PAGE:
Marshall-Smith syndrome (MSS) is an ultra-rare, genetic disorder that causes multiple congenital anomalies. MSS was first described in 1971 by physicians R.E. Marshall, C.B. Graham, C.R. Scott, and D.W. Smith. Since then, fewer than 100 cases have been described in worldwide medical literature.
The syndrome is characterized by its most common features, including:
In typical development, bones mature through several stages, and the skeletons of infants and young children have more cartilage than those of an adult. One of the hallmark features of MSS is accelerated skeletal maturation. Throughout infancy and early childhood, the hand and wrist bones of a child with MSS look much more developed on x-ray than is expected for their chronological age ("advanced bone age"). Early on, other syndrome-specific skeletal anomalies are commonly seen, including a narrowed upper part of the rib cage, large hands and feet, flexed great toes, and bullet-shaped fingers.
The size of babies at birth is usually typical for gestational age, but growth slows dramatically in early childhood, thus, adolescents and adults are significantly smaller than expected for their age. Average adult height can sometimes be difficult to measure with certainty, as most with MSS develop scoliosis and/or kyphosis. On average, final adult height is estimated to be around 51-55 in (130-140 cm). Head size can be larger than usual (macrocephaly) in infancy and early childhood, but this is not typically an issue into adulthood.
Specific facial features in MSS typically include a prominent forehead, protruding and widely spaced eyes, an undersized chin, and a small, upturned nose. Those with MSS tend to look very similar to one another because of these distinct facial features. Commonly, the middle of the face is underdeveloped causing issues with the nasal passages and upper airway. There are often also problems with “floppy” tissue in the back of the throat (larynx), which can impact breathing and eating. In addition to the facial features, excessive hair growth (hypertrichosis) is common.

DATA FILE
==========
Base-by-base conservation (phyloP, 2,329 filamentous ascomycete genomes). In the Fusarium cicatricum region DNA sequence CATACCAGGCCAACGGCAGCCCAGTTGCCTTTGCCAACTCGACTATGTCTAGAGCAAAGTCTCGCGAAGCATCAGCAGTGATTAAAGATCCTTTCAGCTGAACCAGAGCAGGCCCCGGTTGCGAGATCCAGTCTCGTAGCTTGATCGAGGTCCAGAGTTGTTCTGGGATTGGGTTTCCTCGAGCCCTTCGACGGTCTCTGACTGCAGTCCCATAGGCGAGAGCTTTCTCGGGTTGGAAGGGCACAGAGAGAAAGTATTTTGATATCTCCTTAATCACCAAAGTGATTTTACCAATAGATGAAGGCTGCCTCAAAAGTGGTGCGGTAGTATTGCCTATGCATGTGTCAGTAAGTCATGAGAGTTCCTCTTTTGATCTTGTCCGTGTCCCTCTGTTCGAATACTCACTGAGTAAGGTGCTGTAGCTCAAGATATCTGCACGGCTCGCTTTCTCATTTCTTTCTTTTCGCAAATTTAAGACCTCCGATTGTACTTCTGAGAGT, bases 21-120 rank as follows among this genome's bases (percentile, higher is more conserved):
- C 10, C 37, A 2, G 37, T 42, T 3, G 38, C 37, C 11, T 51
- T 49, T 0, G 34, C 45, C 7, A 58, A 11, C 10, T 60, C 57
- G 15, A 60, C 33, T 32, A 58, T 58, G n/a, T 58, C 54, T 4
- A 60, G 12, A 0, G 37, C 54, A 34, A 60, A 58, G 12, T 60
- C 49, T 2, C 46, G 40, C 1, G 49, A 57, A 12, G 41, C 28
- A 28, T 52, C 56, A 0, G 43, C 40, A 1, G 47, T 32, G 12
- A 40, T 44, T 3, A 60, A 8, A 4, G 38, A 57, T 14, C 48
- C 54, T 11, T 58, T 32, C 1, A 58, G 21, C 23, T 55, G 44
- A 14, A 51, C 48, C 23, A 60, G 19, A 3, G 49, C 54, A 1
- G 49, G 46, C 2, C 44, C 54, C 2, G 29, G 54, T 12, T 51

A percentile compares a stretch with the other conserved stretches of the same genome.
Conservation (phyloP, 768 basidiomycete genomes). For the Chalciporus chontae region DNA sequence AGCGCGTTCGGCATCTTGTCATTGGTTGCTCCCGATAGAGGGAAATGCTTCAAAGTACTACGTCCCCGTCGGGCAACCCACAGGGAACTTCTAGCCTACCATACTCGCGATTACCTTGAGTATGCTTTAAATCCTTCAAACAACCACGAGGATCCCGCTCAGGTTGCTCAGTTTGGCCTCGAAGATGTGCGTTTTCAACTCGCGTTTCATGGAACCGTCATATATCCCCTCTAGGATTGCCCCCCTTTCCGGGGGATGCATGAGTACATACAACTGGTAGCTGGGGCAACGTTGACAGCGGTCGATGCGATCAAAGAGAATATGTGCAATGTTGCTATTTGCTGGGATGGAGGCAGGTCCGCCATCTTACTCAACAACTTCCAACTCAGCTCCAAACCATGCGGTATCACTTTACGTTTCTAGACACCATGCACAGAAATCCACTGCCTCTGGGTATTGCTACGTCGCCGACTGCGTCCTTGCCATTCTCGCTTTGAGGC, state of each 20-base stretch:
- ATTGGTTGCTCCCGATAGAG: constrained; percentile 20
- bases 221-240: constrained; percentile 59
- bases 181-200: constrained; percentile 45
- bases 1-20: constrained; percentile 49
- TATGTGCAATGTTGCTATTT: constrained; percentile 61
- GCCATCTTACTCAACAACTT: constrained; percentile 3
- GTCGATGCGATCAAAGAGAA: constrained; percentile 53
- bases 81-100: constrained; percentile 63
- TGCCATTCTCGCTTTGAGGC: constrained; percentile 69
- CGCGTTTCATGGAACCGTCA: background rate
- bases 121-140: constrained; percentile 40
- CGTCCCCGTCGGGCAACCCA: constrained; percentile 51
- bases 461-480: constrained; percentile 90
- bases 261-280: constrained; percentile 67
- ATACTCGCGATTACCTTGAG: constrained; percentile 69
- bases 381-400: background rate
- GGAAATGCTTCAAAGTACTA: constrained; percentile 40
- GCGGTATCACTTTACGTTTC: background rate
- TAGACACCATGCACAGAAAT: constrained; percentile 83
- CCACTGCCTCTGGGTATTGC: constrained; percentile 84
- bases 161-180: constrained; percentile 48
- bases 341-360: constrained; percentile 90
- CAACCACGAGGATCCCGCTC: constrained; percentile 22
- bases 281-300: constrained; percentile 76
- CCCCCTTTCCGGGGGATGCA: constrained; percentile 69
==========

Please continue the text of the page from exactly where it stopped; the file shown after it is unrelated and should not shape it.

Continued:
Significant physical and intellectual disabilities almost always occur in MSS. Young children may take longer to develop gross motor skills like crawling or walking. Speech is limited and sometimes absent, though alternative forms of communication such as gestures, sign language, and electronic devices are effective.
It is important to remember that no two patients with MSS will have the exact same clinical manifestations, and even specific symptoms can have a wide range of severity. Children and adults with Marshall-Smith Syndrome tend to be quite happy and outgoing despite their challenges.
Note: MSS is not synonymous with Marshall syndrome, which is a completely different genetic disorder.
Prevalence and Demographics
Fewer than 100 cases have been reported in the worldwide medical literature to date, which makes the prevalence less than one in one million births. It appears to be present across the world, affecting males and females equally.
Historically, all individuals with MSS have been diagnosed through a careful physical examination and study of their medical history. This clinical diagnosis can now be confirmed by testing for a change in the gene NFIX. There are several genetic testing options available; whole exome studies are not always necessary.
If a physician suspects Marshall-Smith Syndrome, they may obtain a hand and wrist x-ray of the patient to assess bone age. Advanced bone age is always seen in Marshall-Smith Syndrome, but it may also be present in other genetic syndromes. A full skeletal x-ray survey may be done to assess any other potential dysostosis or anomalies.
Marshall-Smith Syndrome was long considered a disease of childhood because affected individuals did not typically survive past three years old. Thanks in large part to modern medical technology and expectant, aggressive treatment of breathing and feeding problems, many children with MSS are surviving well into adulthood. As of this writing, MSS-USA is aware of more than 25 individuals between the ages of 0 and 45 years old living with MSS in the United States. It is a primary goal of the Marshall-Smith Syndrome Organization of the USA, Inc. to provide resources, encourage research, and advocate for treatments that improve and extend the lives of those living with MSS around the world.